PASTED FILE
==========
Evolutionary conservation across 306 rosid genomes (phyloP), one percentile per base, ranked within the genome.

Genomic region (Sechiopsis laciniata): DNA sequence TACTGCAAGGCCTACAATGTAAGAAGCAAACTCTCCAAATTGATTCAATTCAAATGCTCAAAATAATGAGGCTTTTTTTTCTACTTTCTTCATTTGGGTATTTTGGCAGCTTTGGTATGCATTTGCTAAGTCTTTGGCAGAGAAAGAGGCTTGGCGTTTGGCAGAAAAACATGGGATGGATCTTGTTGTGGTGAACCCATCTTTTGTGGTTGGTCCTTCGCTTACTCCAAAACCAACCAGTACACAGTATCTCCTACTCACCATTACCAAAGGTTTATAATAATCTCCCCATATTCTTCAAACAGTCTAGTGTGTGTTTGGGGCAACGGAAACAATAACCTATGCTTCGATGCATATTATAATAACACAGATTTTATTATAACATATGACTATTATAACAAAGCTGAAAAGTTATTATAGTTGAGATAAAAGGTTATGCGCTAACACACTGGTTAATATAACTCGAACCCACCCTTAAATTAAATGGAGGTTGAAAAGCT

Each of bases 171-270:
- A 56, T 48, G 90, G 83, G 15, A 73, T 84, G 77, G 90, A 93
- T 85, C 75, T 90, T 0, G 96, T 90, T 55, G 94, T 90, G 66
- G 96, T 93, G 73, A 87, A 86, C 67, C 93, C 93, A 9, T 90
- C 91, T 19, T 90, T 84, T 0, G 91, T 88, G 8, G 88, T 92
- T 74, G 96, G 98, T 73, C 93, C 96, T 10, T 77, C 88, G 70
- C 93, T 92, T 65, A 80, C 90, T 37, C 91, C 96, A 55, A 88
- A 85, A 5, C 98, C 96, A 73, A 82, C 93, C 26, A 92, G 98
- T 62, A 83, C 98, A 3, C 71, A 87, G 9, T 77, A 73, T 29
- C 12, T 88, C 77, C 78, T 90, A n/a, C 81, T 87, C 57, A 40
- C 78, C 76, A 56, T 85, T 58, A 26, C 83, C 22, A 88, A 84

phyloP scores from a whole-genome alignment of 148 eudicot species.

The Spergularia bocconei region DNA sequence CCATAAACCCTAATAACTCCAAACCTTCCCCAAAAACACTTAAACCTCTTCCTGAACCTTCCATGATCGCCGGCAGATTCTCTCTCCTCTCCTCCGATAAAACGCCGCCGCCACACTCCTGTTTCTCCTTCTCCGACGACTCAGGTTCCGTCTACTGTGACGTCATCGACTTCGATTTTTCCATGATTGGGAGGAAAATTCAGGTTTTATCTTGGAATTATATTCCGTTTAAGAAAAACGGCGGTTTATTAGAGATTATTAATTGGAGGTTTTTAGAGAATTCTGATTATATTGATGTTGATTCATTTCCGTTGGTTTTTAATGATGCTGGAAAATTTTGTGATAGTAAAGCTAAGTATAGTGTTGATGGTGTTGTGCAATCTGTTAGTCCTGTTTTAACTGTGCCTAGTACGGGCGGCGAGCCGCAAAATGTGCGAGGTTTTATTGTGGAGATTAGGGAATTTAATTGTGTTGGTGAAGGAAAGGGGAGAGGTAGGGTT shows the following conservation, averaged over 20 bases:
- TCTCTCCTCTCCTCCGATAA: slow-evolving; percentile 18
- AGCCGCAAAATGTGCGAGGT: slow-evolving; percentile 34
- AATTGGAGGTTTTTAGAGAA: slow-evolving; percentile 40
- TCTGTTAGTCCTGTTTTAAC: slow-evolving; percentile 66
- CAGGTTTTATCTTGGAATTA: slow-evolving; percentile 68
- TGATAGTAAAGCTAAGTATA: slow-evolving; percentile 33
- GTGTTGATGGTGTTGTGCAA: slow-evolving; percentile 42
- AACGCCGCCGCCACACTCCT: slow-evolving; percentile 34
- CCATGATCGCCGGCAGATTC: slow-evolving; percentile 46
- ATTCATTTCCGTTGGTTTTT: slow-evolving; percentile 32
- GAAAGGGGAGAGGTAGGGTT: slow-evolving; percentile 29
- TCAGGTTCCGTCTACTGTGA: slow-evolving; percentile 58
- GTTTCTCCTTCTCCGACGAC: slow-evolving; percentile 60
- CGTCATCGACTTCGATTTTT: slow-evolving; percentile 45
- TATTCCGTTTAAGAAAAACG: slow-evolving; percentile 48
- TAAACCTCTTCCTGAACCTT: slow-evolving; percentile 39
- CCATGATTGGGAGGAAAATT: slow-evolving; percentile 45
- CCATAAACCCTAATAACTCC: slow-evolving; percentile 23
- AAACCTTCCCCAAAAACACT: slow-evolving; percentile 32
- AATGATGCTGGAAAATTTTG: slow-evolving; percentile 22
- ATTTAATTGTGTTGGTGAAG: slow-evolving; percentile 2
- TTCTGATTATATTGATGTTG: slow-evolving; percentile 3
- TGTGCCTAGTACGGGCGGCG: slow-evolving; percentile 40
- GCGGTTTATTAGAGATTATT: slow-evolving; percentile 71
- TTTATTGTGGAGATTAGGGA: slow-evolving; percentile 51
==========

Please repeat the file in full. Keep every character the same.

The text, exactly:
Evolutionary conservation across 306 rosid genomes (phyloP), one percentile per base, ranked within the genome.

Genomic region (Sechiopsis laciniata): DNA sequence TACTGCAAGGCCTACAATGTAAGAAGCAAACTCTCCAAATTGATTCAATTCAAATGCTCAAAATAATGAGGCTTTTTTTTCTACTTTCTTCATTTGGGTATTTTGGCAGCTTTGGTATGCATTTGCTAAGTCTTTGGCAGAGAAAGAGGCTTGGCGTTTGGCAGAAAAACATGGGATGGATCTTGTTGTGGTGAACCCATCTTTTGTGGTTGGTCCTTCGCTTACTCCAAAACCAACCAGTACACAGTATCTCCTACTCACCATTACCAAAGGTTTATAATAATCTCCCCATATTCTTCAAACAGTCTAGTGTGTGTTTGGGGCAACGGAAACAATAACCTATGCTTCGATGCATATTATAATAACACAGATTTTATTATAACATATGACTATTATAACAAAGCTGAAAAGTTATTATAGTTGAGATAAAAGGTTATGCGCTAACACACTGGTTAATATAACTCGAACCCACCCTTAAATTAAATGGAGGTTGAAAAGCT

Each of bases 171-270:
- A 56, T 48, G 90, G 83, G 15, A 73, T 84, G 77, G 90, A 93
- T 85, C 75, T 90, T 0, G 96, T 90, T 55, G 94, T 90, G 66
- G 96, T 93, G 73, A 87, A 86, C 67, C 93, C 93, A 9, T 90
- C 91, T 19, T 90, T 84, T 0, G 91, T 88, G 8, G 88, T 92
- T 74, G 96, G 98, T 73, C 93, C 96, T 10, T 77, C 88, G 70
- C 93, T 92, T 65, A 80, C 90, T 37, C 91, C 96, A 55, A 88
- A 85, A 5, C 98, C 96, A 73, A 82, C 93, C 26, A 92, G 98
- T 62, A 83, C 98, A 3, C 71, A 87, G 9, T 77, A 73, T 29
- C 12, T 88, C 77, C 78, T 90, A n/a, C 81, T 87, C 57, A 40
- C 78, C 76, A 56, T 85, T 58, A 26, C 83, C 22, A 88, A 84

phyloP scores from a whole-genome alignment of 148 eudicot species.

The Spergularia bocconei region DNA sequence CCATAAACCCTAATAACTCCAAACCTTCCCCAAAAACACTTAAACCTCTTCCTGAACCTTCCATGATCGCCGGCAGATTCTCTCTCCTCTCCTCCGATAAAACGCCGCCGCCACACTCCTGTTTCTCCTTCTCCGACGACTCAGGTTCCGTCTACTGTGACGTCATCGACTTCGATTTTTCCATGATTGGGAGGAAAATTCAGGTTTTATCTTGGAATTATATTCCGTTTAAGAAAAACGGCGGTTTATTAGAGATTATTAATTGGAGGTTTTTAGAGAATTCTGATTATATTGATGTTGATTCATTTCCGTTGGTTTTTAATGATGCTGGAAAATTTTGTGATAGTAAAGCTAAGTATAGTGTTGATGGTGTTGTGCAATCTGTTAGTCCTGTTTTAACTGTGCCTAGTACGGGCGGCGAGCCGCAAAATGTGCGAGGTTTTATTGTGGAGATTAGGGAATTTAATTGTGTTGGTGAAGGAAAGGGGAGAGGTAGGGTT shows the following conservation, averaged over 20 bases:
- TCTCTCCTCTCCTCCGATAA: slow-evolving; percentile 18
- AGCCGCAAAATGTGCGAGGT: slow-evolving; percentile 34
- AATTGGAGGTTTTTAGAGAA: slow-evolving; percentile 40
- TCTGTTAGTCCTGTTTTAAC: slow-evolving; percentile 66
- CAGGTTTTATCTTGGAATTA: slow-evolving; percentile 68
- TGATAGTAAAGCTAAGTATA: slow-evolving; percentile 33
- GTGTTGATGGTGTTGTGCAA: slow-evolving; percentile 42
- AACGCCGCCGCCACACTCCT: slow-evolving; percentile 34
- CCATGATCGCCGGCAGATTC: slow-evolving; percentile 46
- ATTCATTTCCGTTGGTTTTT: slow-evolving; percentile 32
- GAAAGGGGAGAGGTAGGGTT: slow-evolving; percentile 29
- TCAGGTTCCGTCTACTGTGA: slow-evolving; percentile 58
- GTTTCTCCTTCTCCGACGAC: slow-evolving; percentile 60
- CGTCATCGACTTCGATTTTT: slow-evolving; percentile 45
- TATTCCGTTTAAGAAAAACG: slow-evolving; percentile 48
- TAAACCTCTTCCTGAACCTT: slow-evolving; percentile 39
- CCATGATTGGGAGGAAAATT: slow-evolving; percentile 45
- CCATAAACCCTAATAACTCC: slow-evolving; percentile 23
- AAACCTTCCCCAAAAACACT: slow-evolving; percentile 32
- AATGATGCTGGAAAATTTTG: slow-evolving; percentile 22
- ATTTAATTGTGTTGGTGAAG: slow-evolving; percentile 2
- TTCTGATTATATTGATGTTG: slow-evolving; percentile 3
- TGTGCCTAGTACGGGCGGCG: slow-evolving; percentile 40
- GCGGTTTATTAGAGATTATT: slow-evolving; percentile 71
- TTTATTGTGGAGATTAGGGA: slow-evolving; percentile 51